Joe Scarborough: Obama ‘amped up’ the ‘Bush security state’

Updated
A man stops to lean against a building as pedestrians walk past while he looks down at his cell phone on 5th Avenue in New York, NY.
A man stops to lean against a building as pedestrians walk past while he looks down at his cell phone on 5th Avenue in New York, NY.
Lucas Jackson/Reuters

The Obama administration is obtaining and monitoring Verizon phone call records in bulk, according to a court order obtained by The Guardian. The surveillance program requires Verizon to hand over data from millions of calls—even if they don’t have any suspicion of wrong doing. 

The disclosure came at a time of growing criticism of President Obama for government overreach.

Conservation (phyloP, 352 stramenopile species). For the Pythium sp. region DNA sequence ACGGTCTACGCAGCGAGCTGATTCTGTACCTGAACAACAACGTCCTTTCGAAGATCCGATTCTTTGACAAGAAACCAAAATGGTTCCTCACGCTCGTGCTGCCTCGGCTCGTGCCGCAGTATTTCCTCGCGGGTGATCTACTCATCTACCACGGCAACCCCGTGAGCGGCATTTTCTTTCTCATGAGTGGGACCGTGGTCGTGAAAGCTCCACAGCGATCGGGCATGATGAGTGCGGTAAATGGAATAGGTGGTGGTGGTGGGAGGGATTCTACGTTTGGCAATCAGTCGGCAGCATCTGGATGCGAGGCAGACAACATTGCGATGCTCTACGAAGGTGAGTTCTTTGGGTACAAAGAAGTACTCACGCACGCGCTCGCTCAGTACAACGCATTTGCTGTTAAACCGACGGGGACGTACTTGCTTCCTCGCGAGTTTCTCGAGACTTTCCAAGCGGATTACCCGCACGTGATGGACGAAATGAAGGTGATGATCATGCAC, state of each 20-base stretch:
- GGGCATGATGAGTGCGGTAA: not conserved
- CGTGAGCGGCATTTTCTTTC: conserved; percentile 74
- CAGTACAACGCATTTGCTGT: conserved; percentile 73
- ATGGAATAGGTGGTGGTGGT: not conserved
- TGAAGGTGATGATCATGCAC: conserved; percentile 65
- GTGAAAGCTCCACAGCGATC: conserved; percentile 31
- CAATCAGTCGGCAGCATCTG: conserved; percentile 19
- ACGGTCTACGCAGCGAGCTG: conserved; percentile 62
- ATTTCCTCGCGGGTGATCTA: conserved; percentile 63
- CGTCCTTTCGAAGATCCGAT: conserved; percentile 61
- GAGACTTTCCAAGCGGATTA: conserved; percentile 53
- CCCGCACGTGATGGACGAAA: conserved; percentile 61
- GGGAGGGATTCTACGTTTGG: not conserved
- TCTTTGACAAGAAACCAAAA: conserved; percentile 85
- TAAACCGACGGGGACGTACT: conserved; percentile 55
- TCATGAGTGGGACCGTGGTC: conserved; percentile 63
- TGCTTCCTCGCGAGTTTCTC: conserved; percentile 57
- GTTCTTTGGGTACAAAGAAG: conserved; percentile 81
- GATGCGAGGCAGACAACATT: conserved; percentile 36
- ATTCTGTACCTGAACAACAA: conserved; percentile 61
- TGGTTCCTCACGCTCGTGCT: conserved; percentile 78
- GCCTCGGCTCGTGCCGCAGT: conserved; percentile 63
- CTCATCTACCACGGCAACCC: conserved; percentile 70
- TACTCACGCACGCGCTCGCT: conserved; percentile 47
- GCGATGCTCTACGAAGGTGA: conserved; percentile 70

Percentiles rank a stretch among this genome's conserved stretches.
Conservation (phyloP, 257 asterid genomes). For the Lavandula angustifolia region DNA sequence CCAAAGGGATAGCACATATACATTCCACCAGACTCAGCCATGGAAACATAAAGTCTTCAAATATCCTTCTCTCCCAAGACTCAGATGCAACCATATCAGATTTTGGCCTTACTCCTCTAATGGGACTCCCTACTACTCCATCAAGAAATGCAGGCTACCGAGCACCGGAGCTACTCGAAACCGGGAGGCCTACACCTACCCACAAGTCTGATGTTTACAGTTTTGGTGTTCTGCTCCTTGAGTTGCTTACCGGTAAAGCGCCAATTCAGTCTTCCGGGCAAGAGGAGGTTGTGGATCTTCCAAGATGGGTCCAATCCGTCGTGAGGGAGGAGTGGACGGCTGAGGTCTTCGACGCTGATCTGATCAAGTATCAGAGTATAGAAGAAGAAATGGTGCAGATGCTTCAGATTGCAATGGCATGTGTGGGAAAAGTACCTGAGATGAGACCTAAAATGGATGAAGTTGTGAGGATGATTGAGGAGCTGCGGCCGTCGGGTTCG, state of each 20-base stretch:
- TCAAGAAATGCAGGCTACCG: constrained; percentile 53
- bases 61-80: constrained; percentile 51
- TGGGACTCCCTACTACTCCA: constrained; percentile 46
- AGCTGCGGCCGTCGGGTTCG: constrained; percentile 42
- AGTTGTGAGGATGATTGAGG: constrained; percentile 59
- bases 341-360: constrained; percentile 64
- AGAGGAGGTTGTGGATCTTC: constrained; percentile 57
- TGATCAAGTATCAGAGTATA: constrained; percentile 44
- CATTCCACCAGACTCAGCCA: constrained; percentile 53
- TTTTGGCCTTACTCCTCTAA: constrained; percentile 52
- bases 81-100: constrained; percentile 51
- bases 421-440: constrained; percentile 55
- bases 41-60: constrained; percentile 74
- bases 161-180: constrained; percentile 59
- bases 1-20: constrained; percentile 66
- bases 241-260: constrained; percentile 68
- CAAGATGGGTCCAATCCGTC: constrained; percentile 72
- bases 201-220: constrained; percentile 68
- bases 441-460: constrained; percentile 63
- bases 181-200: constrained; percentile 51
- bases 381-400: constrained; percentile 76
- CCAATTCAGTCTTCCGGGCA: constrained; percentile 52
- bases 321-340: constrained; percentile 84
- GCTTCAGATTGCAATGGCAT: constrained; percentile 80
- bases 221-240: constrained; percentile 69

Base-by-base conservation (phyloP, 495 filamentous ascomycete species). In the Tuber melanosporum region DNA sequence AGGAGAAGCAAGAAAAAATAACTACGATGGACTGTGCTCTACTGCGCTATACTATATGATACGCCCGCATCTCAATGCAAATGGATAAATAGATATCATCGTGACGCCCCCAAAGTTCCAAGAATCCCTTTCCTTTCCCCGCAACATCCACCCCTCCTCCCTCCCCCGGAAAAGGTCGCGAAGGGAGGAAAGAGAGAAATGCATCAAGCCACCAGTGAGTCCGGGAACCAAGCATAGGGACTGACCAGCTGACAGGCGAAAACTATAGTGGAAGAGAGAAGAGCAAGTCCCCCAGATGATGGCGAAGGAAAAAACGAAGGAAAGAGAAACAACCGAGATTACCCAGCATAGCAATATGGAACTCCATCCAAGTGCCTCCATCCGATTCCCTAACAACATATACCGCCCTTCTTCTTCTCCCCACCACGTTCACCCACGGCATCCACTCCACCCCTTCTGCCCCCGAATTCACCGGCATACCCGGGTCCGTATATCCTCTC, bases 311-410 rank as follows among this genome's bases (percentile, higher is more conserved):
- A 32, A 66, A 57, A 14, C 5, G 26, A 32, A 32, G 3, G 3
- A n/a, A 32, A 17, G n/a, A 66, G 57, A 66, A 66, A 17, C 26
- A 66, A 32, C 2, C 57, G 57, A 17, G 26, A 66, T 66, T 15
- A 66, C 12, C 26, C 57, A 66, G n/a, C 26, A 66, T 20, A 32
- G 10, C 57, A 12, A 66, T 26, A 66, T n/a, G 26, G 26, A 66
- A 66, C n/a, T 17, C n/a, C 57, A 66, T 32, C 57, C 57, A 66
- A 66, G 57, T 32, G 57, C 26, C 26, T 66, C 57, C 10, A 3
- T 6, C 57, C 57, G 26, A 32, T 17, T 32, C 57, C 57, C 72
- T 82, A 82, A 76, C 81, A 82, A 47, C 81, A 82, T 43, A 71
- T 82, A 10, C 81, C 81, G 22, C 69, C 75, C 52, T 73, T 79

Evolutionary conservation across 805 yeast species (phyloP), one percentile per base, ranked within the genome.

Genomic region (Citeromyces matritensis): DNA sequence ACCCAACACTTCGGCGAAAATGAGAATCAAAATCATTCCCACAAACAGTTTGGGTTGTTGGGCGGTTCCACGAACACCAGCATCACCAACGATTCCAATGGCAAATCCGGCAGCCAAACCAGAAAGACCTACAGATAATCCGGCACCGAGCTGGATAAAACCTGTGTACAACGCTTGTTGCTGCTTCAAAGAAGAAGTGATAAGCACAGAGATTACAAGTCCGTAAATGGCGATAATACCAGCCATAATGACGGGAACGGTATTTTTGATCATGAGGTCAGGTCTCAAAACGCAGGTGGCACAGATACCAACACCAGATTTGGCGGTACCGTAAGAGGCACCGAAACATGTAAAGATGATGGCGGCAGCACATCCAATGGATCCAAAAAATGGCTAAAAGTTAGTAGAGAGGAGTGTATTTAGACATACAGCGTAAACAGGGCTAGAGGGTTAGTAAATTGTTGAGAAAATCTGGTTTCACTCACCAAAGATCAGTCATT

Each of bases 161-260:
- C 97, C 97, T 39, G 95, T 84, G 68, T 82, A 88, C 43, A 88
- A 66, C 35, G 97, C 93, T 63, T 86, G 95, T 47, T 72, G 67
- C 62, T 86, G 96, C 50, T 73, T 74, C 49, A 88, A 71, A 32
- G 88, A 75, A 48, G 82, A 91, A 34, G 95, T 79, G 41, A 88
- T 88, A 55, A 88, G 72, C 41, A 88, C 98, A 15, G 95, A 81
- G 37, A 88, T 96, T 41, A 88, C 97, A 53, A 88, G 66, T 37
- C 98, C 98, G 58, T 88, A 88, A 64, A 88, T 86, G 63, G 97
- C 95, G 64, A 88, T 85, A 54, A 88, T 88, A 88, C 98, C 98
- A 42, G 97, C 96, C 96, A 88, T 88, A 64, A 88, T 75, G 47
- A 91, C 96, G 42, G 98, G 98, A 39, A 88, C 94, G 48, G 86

“It’s the bipartisan security state. Historians aren’t going to look at George W. Bush as a guy who had one separate set of policies and Barack Obama as one president who had another,” Morning Joe host Joe Scarborough said. “The Obama administration has amped up so many parts of the Bush security state.”

Using a provision of the Patriot Act, the National Security Agency can legally track phone numbers, location, and length of conversation.

Nicolle Wallace, George W. Bush’s former Communications Director, agreed.

“It renders completely ludicrous that Barack Obama ran as the anti-George W. Bush. He has accelerated and intensified almost every single anti-terror policy that was ever imagined by the Bush administration,” she said.

“The bulk collection of phone records was continuing very possibly through the Bush years and Obama years,” said Up host Steve Kornacki. “We don’t know if this is more phone carriers, if this is a one three-month order only or if this is ongoing.”

Joe Scarborough: Obama ‘amped up' the 'Bush security state'

Updated